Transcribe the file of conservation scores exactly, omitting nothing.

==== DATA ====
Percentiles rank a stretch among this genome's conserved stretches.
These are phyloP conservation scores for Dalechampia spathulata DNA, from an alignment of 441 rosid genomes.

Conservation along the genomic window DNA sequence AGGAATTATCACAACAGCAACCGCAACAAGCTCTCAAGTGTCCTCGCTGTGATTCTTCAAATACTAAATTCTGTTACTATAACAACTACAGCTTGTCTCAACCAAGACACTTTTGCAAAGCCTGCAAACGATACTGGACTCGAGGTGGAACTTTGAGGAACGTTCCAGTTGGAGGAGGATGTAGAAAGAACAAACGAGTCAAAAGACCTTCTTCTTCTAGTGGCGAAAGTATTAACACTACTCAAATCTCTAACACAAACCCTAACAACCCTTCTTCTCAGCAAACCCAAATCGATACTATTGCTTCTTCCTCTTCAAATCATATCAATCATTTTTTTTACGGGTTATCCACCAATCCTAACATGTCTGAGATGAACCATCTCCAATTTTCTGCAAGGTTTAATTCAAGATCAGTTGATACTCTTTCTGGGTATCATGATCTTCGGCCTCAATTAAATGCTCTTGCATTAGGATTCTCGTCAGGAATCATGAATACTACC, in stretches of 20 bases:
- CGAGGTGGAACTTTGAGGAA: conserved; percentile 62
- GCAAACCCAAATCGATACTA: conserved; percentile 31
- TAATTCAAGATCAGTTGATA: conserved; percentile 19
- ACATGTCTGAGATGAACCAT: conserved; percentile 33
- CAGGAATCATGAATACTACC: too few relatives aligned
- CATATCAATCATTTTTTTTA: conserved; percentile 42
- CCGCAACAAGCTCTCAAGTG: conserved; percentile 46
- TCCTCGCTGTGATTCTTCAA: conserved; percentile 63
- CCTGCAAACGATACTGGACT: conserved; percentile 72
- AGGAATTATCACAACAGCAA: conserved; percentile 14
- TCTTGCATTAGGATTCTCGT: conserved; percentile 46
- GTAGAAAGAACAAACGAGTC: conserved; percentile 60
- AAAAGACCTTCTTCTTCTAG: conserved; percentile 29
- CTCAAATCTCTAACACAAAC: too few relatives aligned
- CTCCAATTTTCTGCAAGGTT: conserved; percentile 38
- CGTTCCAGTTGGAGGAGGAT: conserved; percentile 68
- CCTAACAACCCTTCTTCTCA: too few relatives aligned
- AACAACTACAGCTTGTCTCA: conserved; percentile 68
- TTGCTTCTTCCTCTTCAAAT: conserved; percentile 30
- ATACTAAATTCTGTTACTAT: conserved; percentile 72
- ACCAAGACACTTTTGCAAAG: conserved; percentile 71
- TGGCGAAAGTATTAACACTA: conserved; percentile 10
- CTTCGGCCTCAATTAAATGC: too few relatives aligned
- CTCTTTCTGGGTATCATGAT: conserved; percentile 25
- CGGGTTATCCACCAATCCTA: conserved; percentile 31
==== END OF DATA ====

Percentiles rank a stretch among this genome's conserved stretches.
These are phyloP conservation scores for Dalechampia spathulata DNA, from an alignment of 441 rosid genomes.

Conservation along the genomic window DNA sequence AGGAATTATCACAACAGCAACCGCAACAAGCTCTCAAGTGTCCTCGCTGTGATTCTTCAAATACTAAATTCTGTTACTATAACAACTACAGCTTGTCTCAACCAAGACACTTTTGCAAAGCCTGCAAACGATACTGGACTCGAGGTGGAACTTTGAGGAACGTTCCAGTTGGAGGAGGATGTAGAAAGAACAAACGAGTCAAAAGACCTTCTTCTTCTAGTGGCGAAAGTATTAACACTACTCAAATCTCTAACACAAACCCTAACAACCCTTCTTCTCAGCAAACCCAAATCGATACTATTGCTTCTTCCTCTTCAAATCATATCAATCATTTTTTTTACGGGTTATCCACCAATCCTAACATGTCTGAGATGAACCATCTCCAATTTTCTGCAAGGTTTAATTCAAGATCAGTTGATACTCTTTCTGGGTATCATGATCTTCGGCCTCAATTAAATGCTCTTGCATTAGGATTCTCGTCAGGAATCATGAATACTACC, in stretches of 20 bases:
- CGAGGTGGAACTTTGAGGAA: conserved; percentile 62
- GCAAACCCAAATCGATACTA: conserved; percentile 31
- TAATTCAAGATCAGTTGATA: conserved; percentile 19
- ACATGTCTGAGATGAACCAT: conserved; percentile 33
- CAGGAATCATGAATACTACC: too few relatives aligned
- CATATCAATCATTTTTTTTA: conserved; percentile 42
- CCGCAACAAGCTCTCAAGTG: conserved; percentile 46
- TCCTCGCTGTGATTCTTCAA: conserved; percentile 63
- CCTGCAAACGATACTGGACT: conserved; percentile 72
- AGGAATTATCACAACAGCAA: conserved; percentile 14
- TCTTGCATTAGGATTCTCGT: conserved; percentile 46
- GTAGAAAGAACAAACGAGTC: conserved; percentile 60
- AAAAGACCTTCTTCTTCTAG: conserved; percentile 29
- CTCAAATCTCTAACACAAAC: too few relatives aligned
- CTCCAATTTTCTGCAAGGTT: conserved; percentile 38
- CGTTCCAGTTGGAGGAGGAT: conserved; percentile 68
- CCTAACAACCCTTCTTCTCA: too few relatives aligned
- AACAACTACAGCTTGTCTCA: conserved; percentile 68
- TTGCTTCTTCCTCTTCAAAT: conserved; percentile 30
- ATACTAAATTCTGTTACTAT: conserved; percentile 72
- ACCAAGACACTTTTGCAAAG: conserved; percentile 71
- TGGCGAAAGTATTAACACTA: conserved; percentile 10
- CTTCGGCCTCAATTAAATGC: too few relatives aligned
- CTCTTTCTGGGTATCATGAT: conserved; percentile 25
- CGGGTTATCCACCAATCCTA: conserved; percentile 31